Sunday, April 13, 2014

All the Rooms You Left Behind

People live their lives as a road map to a terminal illness. It looks from one's teenage years like a one way ticket to Hollywood, but it's actually a hallway to a waiting room, an operating room, a recovery room. In the end, your life becomes a single room wallpapered in pastels and grip bars, with all of your things collecting dust in the rooms you left behind. You lived your life as a series of packed suitcases, unwashed dishes, becoming a stranger that even you didn't recognize. The face in the mirror was a ghost, a relic, a ruin dug up every morning and mislabeled by future archaeologists as a smile.

The walls along the way were the most amazing holographs, all James Dean and teenage rebellion, marriage and kids and therapy, and all you wanted was some God damned peace and quiet when they left, but the silence was so loud.

You folded into chairs and couches and told your story to strangers with eyes glazed as Krispy Kreme donuts. You worked in more factories than you can count. You made car parts and litter boxes while the world slept, and you said to yourself: "this is a temporary gig." You said to yourself: "I'm out of here once Hollywood calls," and you pictured yourself, suitcase in hand and boarding a train.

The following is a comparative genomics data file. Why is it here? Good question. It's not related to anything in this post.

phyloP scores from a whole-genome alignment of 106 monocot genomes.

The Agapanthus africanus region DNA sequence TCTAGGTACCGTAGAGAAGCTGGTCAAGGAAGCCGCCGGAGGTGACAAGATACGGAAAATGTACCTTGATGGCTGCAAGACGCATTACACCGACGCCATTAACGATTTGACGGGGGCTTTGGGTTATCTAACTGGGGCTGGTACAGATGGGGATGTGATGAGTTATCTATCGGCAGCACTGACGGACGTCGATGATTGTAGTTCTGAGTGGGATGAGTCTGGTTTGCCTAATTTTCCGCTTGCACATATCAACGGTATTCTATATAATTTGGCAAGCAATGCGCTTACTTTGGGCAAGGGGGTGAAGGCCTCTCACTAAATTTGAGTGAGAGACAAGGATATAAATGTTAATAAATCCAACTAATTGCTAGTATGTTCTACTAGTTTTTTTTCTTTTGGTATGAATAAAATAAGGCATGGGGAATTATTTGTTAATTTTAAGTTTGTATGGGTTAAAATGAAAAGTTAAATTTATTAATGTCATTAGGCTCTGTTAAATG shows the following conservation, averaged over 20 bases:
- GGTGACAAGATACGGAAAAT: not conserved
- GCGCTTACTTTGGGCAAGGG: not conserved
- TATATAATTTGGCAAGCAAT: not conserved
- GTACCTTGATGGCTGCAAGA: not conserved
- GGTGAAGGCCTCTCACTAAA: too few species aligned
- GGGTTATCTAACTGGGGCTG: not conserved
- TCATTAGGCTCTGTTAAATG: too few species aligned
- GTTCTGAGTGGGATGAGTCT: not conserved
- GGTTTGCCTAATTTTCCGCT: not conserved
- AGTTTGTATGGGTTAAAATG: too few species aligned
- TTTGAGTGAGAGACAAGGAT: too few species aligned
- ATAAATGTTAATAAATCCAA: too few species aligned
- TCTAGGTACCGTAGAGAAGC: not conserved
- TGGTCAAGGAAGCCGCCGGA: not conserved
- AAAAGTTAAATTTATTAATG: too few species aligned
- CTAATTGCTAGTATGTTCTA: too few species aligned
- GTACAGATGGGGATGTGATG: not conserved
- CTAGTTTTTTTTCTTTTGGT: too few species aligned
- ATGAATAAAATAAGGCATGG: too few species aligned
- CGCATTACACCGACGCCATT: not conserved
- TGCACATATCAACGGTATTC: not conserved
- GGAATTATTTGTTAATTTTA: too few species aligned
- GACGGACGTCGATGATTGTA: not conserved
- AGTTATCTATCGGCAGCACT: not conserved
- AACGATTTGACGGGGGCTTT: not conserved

The pavement along the way was scarred by one-week relationships and potholes and delusions and speed bumps, but you made it; this is Hollywood. The glowing light at the end of the tunnel was an atom bomb.

This world was over before the zygote became a human, before the fumbled proposal in a small town bar, before you watched your kids, these adult children, walk across the graduation stage and out of your life. This world was over before you knew your own name, echoing in the dark hallways and the musty rooms behind you: a boring classroom here, a sex-smelling bedroom there, a car accident with glass in your skin, healing and returning to the assembly line.

The problem was that you could never admit you worked in the factory, so you could never really leave. All those suitcases you packed mean nothing, now.

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